What is another word for dilate?

Pronunciation: [da͡ɪlˈe͡ɪt] (IPA)

Dilate is a word that is commonly used to refer to the expansion or enlargement of a body part or an opening. However, there are several other synonyms that can also be used in place of dilate. Some of these include: expand, enlarge, widen, stretch, inflate, distend, swell, and engorge. These words are often used interchangeably to express a similar meaning of expansion or increase. Using synonyms in writing or speaking can help to add variety and depth to language, making it more interesting and engaging for the audience. Whether it's medical terminology or everyday conversation, having a diverse vocabulary is essential.

Synonyms for Dilate:

What are the paraphrases for Dilate?

Paraphrases are restatements of text or speech using different words and phrasing to convey the same meaning.
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What are the hyponyms for Dilate?

Hyponyms are more specific words categorized under a broader term, known as a hypernym.
  • hyponyms for dilate (as verbs)

What are the opposite words for dilate?

Dilate means to expand, widen or enlarge an object in size or extent. The antonyms for dilate would be to compress, contract, shrink or reduce. When something is compressed it is made smaller, compact or squeezed together. Contract, on the other hand, means to decrease or narrow in size, extent or quantity. Shrink means to become smaller, while reduce implies making something lesser in degree, amount or importance. In the context of medical terminology, the opposite of dilate is constrict, which means to narrow or tighten. These antonyms play a vital role in understanding the opposite meanings of the word 'dilate.

What are the antonyms for Dilate?

Usage examples for Dilate

Her own dropped for a moment; then they seemed to dilate as she went on, I really do know what I am talking about, for you see, Dick, Richard was a hero when I married him.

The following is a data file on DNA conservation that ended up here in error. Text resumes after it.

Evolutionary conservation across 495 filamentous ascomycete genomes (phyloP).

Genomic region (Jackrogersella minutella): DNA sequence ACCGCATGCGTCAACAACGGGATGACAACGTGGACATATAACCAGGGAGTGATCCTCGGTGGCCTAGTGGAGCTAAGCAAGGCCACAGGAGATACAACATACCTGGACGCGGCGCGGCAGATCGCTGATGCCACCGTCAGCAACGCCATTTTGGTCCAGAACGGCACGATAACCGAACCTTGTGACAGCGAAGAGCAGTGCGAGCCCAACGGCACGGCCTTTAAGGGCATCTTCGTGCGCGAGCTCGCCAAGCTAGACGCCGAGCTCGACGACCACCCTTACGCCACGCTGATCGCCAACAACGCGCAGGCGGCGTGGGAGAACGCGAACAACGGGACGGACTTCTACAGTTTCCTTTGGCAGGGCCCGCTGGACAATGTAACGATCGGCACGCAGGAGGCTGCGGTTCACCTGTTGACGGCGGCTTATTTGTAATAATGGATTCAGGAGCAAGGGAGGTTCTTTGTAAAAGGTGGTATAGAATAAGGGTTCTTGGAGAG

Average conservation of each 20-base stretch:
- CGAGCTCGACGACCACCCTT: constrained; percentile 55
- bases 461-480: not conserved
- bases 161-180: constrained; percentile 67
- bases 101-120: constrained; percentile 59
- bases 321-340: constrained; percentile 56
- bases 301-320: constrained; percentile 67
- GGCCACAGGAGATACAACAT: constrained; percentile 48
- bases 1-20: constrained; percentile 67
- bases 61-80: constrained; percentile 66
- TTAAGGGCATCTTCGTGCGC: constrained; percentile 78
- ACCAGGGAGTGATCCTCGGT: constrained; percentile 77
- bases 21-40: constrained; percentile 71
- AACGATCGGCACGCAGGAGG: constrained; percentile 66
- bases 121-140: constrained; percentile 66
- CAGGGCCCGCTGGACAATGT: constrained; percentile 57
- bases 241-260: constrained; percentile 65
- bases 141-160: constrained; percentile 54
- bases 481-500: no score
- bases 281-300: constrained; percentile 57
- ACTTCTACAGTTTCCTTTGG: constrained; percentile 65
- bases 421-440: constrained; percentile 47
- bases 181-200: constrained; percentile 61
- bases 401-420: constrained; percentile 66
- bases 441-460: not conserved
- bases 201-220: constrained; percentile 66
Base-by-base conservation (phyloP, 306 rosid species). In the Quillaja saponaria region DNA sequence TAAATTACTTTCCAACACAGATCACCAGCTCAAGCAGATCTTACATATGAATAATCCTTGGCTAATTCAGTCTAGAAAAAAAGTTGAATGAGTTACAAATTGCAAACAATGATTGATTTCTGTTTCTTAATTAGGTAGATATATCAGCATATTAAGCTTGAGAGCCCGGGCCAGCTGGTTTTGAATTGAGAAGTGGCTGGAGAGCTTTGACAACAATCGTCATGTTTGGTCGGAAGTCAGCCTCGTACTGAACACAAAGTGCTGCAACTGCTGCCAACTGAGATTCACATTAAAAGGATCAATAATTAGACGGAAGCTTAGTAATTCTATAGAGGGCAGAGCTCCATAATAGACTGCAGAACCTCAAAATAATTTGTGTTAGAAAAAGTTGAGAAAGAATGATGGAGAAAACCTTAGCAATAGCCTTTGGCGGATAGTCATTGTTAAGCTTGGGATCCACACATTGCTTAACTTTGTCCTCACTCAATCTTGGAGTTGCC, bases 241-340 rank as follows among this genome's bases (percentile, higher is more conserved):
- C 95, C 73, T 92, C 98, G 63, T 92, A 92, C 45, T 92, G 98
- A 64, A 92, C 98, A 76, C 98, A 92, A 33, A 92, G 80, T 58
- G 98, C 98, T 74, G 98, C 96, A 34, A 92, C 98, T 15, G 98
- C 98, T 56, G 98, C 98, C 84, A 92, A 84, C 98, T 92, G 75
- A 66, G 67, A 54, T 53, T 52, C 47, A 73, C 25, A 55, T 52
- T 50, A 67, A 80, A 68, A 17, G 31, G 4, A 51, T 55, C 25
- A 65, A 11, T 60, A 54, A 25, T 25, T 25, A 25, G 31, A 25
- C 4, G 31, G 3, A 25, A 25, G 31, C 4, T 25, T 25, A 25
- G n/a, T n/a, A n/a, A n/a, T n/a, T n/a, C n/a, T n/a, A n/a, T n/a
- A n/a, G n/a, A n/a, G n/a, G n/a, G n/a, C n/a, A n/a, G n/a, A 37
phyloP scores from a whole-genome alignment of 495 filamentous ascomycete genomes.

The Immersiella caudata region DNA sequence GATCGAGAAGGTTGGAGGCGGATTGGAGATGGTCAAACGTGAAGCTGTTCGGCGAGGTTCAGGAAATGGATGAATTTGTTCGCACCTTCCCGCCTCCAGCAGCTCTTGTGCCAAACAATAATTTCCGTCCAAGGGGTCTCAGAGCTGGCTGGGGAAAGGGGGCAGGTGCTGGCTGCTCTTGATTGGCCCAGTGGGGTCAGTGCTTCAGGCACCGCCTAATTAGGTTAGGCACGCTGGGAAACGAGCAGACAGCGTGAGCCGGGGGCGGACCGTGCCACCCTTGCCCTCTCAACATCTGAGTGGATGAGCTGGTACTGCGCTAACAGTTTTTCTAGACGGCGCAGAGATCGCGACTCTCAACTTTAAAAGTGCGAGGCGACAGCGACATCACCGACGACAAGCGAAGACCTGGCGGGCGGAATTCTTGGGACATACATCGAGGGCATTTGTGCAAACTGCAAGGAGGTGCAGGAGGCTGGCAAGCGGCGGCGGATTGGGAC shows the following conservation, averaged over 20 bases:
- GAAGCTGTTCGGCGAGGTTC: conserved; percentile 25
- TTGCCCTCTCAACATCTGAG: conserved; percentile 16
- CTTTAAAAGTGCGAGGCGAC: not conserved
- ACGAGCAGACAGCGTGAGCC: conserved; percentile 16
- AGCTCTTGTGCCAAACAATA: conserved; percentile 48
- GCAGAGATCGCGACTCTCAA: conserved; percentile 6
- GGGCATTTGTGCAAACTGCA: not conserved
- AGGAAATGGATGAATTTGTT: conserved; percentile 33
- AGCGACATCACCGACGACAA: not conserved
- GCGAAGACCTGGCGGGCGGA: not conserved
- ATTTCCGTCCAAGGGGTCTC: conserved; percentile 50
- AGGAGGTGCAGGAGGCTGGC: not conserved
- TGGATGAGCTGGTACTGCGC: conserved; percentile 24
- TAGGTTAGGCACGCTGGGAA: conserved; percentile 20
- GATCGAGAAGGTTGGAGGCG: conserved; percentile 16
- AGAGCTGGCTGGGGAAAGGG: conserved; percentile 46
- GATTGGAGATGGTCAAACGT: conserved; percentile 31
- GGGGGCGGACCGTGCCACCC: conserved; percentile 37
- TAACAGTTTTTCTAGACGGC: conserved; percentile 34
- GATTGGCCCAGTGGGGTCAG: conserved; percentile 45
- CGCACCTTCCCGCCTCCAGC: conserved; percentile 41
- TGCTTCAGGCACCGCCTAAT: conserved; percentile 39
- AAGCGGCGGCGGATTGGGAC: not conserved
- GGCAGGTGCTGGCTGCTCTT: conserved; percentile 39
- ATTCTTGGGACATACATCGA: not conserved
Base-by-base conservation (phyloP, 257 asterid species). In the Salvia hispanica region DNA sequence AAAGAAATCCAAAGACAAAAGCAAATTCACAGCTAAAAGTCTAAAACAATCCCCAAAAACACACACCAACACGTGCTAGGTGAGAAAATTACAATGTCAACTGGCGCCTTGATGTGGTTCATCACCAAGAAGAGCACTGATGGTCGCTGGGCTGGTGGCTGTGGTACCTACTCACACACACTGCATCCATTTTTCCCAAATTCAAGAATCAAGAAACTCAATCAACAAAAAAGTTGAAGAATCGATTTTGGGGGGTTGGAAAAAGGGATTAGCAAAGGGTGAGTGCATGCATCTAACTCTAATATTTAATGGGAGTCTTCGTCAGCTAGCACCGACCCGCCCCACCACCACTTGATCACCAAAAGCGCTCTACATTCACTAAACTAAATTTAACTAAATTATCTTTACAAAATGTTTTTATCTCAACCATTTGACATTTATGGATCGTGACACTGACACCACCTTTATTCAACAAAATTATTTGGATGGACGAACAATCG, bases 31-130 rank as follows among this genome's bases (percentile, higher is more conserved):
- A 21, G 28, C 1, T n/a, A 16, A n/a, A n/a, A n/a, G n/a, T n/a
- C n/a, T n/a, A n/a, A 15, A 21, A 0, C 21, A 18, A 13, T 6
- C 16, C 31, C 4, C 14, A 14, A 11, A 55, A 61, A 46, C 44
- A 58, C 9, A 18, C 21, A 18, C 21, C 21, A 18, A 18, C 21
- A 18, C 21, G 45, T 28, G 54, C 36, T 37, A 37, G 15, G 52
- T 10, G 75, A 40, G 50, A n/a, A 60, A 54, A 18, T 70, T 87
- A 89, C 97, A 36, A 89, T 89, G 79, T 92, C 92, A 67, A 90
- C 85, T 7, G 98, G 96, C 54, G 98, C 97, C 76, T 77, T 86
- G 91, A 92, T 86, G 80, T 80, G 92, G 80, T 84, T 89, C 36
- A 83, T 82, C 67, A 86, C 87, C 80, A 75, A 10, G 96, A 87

"Jane Oglander"
Marie Belloc Lowndes
Saba ceased howling and, turning towards the east, began to dilate his nostrils.
"In Desert and Wilderness"
Henryk Sienkiewicz
The heart may well dilate before this sight; the soul fall on its knees.
Beatrice Fortescue

Famous quotes with Dilate

  • The time at our disposal each day is elastic; the passions we feel dilate it, those that inspire us shrink it, and habit fills it.
    Marcel Proust
  • The infinite and uncreated spirit that we usually call GOD, a substance of the highest virtue and excellency, produced everything else by emanative causality. God thus is the primary substance, the rest, the secondary; if the former created matter with a power of moving itself, he, the primary substance, is still the cause of that motion as well as of the matter, and yet we rightly say that it is matter which moves itself. "We may define this kind of spirit we speak of to be a substance indiscernible, that can move itself, that can penetrate, contract, and dilate itself, and can also penetrate, move, and alter matter," which is the third emanation.
    Helena Petrovna Blavatsky
  • So we have finished with the broken window. An elementary fallacy. Anybody, one would think, would be able to avoid it after a few moments’ thought. Yet the broken-window fallacy, under a hundred disguises, is the most persistent in the history of economics. It is more rampant now than at any time in the past. It is solemnly reaffirmed every day by great captains of industry, by chambers of commerce, by labor union leaders, by editorial writers and newspaper columnists and radio commentators, by learned statisticians using the most refined techniques, by professors of economics in our best universities. In their various ways they all dilate upon the advantages of destruction.
    Henry Hazlitt
  • We have preachers and savants who dilate endlessly on the sanctity of family and childhood but who tolerate a system in which a casual observer can correlate a child's social origin with its physical well-being.
    Christopher Hitchens
  • I shall thus give a general answer to the question, so frequently asked me—"How I, then a young girl, came to think of, and to dilate upon, so very hideous an idea?"
    Mary Shelley

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